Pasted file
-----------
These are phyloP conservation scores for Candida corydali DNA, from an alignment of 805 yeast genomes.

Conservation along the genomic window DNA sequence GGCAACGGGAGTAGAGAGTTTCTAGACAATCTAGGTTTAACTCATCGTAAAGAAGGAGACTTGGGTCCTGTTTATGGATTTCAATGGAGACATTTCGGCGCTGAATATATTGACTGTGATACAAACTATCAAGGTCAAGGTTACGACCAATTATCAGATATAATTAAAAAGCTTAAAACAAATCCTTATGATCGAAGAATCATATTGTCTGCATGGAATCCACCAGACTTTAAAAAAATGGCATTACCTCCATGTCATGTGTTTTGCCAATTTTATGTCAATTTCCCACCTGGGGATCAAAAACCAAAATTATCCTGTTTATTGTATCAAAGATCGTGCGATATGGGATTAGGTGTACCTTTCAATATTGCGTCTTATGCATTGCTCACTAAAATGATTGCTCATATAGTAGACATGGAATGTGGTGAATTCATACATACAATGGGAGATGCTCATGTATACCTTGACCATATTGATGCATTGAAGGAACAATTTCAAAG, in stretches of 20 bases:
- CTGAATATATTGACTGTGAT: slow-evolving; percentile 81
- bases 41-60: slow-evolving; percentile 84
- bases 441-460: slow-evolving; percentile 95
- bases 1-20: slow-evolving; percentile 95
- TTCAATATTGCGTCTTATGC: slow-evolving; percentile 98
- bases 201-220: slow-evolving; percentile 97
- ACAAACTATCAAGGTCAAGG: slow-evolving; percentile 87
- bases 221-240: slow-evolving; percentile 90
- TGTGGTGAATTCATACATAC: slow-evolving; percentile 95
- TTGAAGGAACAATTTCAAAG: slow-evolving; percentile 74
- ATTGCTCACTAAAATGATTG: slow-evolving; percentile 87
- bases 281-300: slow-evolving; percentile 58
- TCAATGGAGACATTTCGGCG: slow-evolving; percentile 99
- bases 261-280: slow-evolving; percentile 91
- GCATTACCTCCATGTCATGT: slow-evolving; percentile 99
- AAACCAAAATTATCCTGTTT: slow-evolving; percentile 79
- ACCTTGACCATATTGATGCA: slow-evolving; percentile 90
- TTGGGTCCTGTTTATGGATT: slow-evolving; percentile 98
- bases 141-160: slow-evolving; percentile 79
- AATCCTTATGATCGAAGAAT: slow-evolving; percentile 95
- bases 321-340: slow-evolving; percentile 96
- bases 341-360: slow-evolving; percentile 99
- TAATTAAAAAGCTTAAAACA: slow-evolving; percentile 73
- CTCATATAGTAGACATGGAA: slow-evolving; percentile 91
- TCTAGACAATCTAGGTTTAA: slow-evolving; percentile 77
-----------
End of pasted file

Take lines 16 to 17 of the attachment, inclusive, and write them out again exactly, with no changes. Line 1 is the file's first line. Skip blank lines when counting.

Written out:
- bases 261-280: slow-evolving; percentile 91
- GCATTACCTCCATGTCATGT: slow-evolving; percentile 99